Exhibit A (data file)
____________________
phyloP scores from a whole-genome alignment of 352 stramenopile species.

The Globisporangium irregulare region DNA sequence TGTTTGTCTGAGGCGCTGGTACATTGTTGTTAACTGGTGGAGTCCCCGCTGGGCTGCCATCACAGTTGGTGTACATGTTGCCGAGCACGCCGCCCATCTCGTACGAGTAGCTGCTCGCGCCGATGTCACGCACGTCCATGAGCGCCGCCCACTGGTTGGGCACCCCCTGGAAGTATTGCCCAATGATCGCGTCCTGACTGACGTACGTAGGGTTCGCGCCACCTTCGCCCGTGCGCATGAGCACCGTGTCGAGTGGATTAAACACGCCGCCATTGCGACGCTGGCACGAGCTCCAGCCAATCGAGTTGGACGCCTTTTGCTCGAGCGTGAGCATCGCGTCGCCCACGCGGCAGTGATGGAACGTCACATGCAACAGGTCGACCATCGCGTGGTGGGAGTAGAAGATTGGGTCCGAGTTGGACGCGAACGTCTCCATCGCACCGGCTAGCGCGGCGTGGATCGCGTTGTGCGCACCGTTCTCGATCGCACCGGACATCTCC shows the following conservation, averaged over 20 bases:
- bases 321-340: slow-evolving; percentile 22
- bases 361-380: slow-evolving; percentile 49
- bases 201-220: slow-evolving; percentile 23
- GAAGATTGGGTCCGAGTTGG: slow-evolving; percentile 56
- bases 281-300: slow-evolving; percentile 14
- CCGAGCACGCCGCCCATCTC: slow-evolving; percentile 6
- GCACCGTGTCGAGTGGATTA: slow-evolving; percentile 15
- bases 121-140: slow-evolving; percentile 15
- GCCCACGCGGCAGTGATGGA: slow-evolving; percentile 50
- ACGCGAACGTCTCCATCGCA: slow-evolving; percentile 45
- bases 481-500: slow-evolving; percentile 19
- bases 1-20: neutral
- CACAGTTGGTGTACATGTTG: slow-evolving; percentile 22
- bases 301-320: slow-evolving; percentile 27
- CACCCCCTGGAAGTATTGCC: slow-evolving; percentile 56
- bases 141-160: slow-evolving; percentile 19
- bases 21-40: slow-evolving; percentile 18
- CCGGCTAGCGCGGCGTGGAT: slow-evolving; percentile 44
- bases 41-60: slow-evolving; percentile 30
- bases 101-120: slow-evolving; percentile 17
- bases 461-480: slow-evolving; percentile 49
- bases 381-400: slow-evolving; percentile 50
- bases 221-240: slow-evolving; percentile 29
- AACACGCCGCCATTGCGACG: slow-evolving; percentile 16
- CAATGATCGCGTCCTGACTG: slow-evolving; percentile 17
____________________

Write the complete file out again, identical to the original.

phyloP scores from a whole-genome alignment of 352 stramenopile species.

The Globisporangium irregulare region DNA sequence TGTTTGTCTGAGGCGCTGGTACATTGTTGTTAACTGGTGGAGTCCCCGCTGGGCTGCCATCACAGTTGGTGTACATGTTGCCGAGCACGCCGCCCATCTCGTACGAGTAGCTGCTCGCGCCGATGTCACGCACGTCCATGAGCGCCGCCCACTGGTTGGGCACCCCCTGGAAGTATTGCCCAATGATCGCGTCCTGACTGACGTACGTAGGGTTCGCGCCACCTTCGCCCGTGCGCATGAGCACCGTGTCGAGTGGATTAAACACGCCGCCATTGCGACGCTGGCACGAGCTCCAGCCAATCGAGTTGGACGCCTTTTGCTCGAGCGTGAGCATCGCGTCGCCCACGCGGCAGTGATGGAACGTCACATGCAACAGGTCGACCATCGCGTGGTGGGAGTAGAAGATTGGGTCCGAGTTGGACGCGAACGTCTCCATCGCACCGGCTAGCGCGGCGTGGATCGCGTTGTGCGCACCGTTCTCGATCGCACCGGACATCTCC shows the following conservation, averaged over 20 bases:
- bases 321-340: slow-evolving; percentile 22
- bases 361-380: slow-evolving; percentile 49
- bases 201-220: slow-evolving; percentile 23
- GAAGATTGGGTCCGAGTTGG: slow-evolving; percentile 56
- bases 281-300: slow-evolving; percentile 14
- CCGAGCACGCCGCCCATCTC: slow-evolving; percentile 6
- GCACCGTGTCGAGTGGATTA: slow-evolving; percentile 15
- bases 121-140: slow-evolving; percentile 15
- GCCCACGCGGCAGTGATGGA: slow-evolving; percentile 50
- ACGCGAACGTCTCCATCGCA: slow-evolving; percentile 45
- bases 481-500: slow-evolving; percentile 19
- bases 1-20: neutral
- CACAGTTGGTGTACATGTTG: slow-evolving; percentile 22
- bases 301-320: slow-evolving; percentile 27
- CACCCCCTGGAAGTATTGCC: slow-evolving; percentile 56
- bases 141-160: slow-evolving; percentile 19
- bases 21-40: slow-evolving; percentile 18
- CCGGCTAGCGCGGCGTGGAT: slow-evolving; percentile 44
- bases 41-60: slow-evolving; percentile 30
- bases 101-120: slow-evolving; percentile 17
- bases 461-480: slow-evolving; percentile 49
- bases 381-400: slow-evolving; percentile 50
- bases 221-240: slow-evolving; percentile 29
- AACACGCCGCCATTGCGACG: slow-evolving; percentile 16
- CAATGATCGCGTCCTGACTG: slow-evolving; percentile 17